(a) PCR: Polymerase chain reaction (PCR) is a technique of synthesizing multiple copies of the desired gene (DNA) in vitro. This technique was developed by Kary Mullis in 1985. It is based on the principle that a DNA molecule, when subjected to high temperature, splits into two strands due to denaturation. These single stranded molecules are then converted to original double stranded molecules by synthesizing new strands in presence of enzyme DNA polymerase. Thus a double stranded molecule of DNA is duplicated and multiple copies of the original DNA sequence can be generated by repeating the process several times.
The basic requirements of PCR are, DNA template, two nucelotide primers usually 20 nucleotides long and DNA polymerase which is stable at high temperature (usually) Taq polymerase)
Working mechanism of PCR is as follows:
(i) First of all, the target DNA (DNA segment to be amplified) is heated to high temperature (94°C). Heating results in the separation of two strands of DNA. Each of the two strand of the target DNA now act as template for synthesis of new DNA strand. This step is called denaturation.
(ii) Denaturation is followed by annealing (anneal = join). During this step, two oligonucleotide primers hybridize to each of single stranded template DNA in presence of excess of synthetic oligonucleotides. Annealing is carried out at lower temperature (40° - 60°C).
(iii) Third and final step is extension. During this step, the enzyme DNA polymerase synthesizes the DNA segment between the primers. Usually Taq DNA polymerase, isolated from a thermophilic bacterium Thermus aquaticus, is used in most of the cases. The two primers extend towards each other in order to copy the DNA segment lying between the two primers. This step requires presence of deoxynucleoside triphosphates (dNTPs) and and occurs at .
The above mentioned three steps complete the first cycle of PCR. The second cycle begins with denaturation of extension step, product of first cycle and after completing the extension step, two cycles are completed. If these cycles are repeated many times, the DNA segment can be amplified to approximately billion times, i.e., one billion copies of desired DNA segment are made.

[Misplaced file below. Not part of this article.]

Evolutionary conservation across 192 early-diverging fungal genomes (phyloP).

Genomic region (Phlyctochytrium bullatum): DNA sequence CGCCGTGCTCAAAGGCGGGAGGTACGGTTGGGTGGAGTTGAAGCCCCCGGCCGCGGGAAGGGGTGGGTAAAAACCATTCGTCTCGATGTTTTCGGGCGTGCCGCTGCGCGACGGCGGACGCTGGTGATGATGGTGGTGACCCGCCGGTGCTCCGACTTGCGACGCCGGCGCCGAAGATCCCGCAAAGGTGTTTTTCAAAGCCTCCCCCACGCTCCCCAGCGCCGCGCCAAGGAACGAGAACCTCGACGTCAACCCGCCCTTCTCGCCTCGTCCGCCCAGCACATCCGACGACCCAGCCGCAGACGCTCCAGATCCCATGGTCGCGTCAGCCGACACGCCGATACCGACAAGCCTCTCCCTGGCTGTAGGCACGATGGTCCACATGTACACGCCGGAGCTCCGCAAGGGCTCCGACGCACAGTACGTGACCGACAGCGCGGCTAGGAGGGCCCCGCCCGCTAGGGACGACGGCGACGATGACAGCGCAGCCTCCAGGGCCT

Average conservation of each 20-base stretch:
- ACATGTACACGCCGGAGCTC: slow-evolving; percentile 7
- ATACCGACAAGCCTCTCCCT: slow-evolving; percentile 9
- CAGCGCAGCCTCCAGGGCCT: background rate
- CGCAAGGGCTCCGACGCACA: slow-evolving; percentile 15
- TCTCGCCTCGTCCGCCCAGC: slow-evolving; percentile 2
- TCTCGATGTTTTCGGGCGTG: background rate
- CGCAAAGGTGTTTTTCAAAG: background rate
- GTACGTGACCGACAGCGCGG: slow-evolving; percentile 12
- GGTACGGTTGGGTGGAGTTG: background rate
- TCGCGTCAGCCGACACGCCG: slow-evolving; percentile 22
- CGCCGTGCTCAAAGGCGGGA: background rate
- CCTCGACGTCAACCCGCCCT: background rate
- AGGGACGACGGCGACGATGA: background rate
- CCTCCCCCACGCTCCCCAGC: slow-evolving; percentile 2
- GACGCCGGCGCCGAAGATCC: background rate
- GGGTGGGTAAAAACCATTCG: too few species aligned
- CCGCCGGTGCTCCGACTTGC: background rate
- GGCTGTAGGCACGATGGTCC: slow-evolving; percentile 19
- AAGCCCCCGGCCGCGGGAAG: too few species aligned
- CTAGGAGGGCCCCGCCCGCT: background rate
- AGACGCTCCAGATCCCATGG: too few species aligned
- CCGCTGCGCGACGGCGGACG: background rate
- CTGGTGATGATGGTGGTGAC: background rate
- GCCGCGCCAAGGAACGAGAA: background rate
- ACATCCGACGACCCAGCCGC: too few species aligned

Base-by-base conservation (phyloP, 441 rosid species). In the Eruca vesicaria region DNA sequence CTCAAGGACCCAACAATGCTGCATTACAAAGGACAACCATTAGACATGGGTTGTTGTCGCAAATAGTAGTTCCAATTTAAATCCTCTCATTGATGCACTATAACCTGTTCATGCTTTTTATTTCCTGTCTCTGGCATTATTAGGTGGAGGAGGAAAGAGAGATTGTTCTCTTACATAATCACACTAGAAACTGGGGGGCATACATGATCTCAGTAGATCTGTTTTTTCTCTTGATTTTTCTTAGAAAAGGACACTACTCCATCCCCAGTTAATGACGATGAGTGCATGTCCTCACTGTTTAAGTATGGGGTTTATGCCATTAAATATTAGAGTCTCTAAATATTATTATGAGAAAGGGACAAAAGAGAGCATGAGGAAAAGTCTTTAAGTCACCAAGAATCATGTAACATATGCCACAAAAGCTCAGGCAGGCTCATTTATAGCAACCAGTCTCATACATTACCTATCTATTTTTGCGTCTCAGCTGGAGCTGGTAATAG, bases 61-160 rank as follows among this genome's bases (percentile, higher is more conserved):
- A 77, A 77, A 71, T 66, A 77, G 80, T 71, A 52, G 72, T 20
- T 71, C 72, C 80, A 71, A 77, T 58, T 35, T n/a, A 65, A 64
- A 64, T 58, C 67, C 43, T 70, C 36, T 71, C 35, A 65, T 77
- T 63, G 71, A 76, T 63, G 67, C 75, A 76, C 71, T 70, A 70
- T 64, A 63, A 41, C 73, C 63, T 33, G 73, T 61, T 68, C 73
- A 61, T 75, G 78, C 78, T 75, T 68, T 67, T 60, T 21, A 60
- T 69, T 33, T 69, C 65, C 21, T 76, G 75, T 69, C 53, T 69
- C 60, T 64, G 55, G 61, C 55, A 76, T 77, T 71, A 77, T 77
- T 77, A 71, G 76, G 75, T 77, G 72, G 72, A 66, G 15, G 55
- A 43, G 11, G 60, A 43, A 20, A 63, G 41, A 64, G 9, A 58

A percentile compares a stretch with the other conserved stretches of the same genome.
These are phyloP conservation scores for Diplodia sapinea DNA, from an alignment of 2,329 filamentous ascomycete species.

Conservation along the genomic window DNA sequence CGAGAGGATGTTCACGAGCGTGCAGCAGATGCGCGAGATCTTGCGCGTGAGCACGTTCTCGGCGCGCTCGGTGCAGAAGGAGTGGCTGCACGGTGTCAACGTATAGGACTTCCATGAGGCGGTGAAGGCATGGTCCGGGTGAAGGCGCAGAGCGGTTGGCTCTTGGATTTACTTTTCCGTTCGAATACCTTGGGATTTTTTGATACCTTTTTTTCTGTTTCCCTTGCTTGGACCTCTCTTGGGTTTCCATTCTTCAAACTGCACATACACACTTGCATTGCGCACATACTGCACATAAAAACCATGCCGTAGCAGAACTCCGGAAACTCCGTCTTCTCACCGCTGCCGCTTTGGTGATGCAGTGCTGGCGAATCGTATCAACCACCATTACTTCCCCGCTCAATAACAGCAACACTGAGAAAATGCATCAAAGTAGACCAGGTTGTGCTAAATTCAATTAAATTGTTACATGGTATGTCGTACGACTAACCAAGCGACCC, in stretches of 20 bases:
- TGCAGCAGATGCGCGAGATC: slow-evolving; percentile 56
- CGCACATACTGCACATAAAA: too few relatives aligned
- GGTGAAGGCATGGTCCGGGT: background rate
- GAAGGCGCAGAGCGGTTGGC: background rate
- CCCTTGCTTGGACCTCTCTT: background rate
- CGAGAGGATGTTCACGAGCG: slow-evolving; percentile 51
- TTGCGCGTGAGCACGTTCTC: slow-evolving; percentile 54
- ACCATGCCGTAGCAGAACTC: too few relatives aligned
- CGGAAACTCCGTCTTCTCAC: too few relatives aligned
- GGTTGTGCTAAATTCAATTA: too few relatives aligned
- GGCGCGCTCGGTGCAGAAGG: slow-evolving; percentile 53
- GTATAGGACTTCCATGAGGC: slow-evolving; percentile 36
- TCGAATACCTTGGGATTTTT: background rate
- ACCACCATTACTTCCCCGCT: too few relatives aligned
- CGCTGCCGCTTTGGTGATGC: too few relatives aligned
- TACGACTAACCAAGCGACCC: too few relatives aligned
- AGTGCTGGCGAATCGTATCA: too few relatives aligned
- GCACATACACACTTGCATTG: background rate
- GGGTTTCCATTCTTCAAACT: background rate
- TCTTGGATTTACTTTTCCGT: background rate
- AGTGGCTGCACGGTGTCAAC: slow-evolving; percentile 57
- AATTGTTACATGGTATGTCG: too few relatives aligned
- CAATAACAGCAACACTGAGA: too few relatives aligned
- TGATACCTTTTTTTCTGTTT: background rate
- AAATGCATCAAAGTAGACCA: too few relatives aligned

Applications of PCR:
(i) Diagnosis of pathogens
(ii) Diagnosis of specific mutations
(iii) DNA fingerprinting
(iv) In prenatal diagnosis
(v) In gene therapy.
(b) Restriction enzymes and DNA: These enzymes are used to break DNA molecules. They belong to a larger class of enzymes called nucleases which are of several types.
Exonucleases remove nucleotides from the terminal ends (either 5' or 3') of DNA in one strand of duplex.
Endonucleases make cuts at specific position within the DNA. These enzymes do not cleave the ends and involve only one strand of the DNA duplex.
Restriction endonucleases were found by Arber in 1963 in bacteria. They act as "molecular scissors" or chemical scalpels. They recognize the base sequence at palindrome sites in DNA duplex and cut its strands.
Three main types of restriction endonucleases are type I, type II and type III. Out of the three types, only type II restriction enzymes are used in recombinant DNA technology because they can be used in vitro to recognize and cut within specific DNA sequence typically consisting of 4 to 8 nucleotides.
(c) Chitinase: Chitinase in an enzyme which dissolves the fungal cell wall. It results in the release of DNA along with several other macromolecules from the cell.
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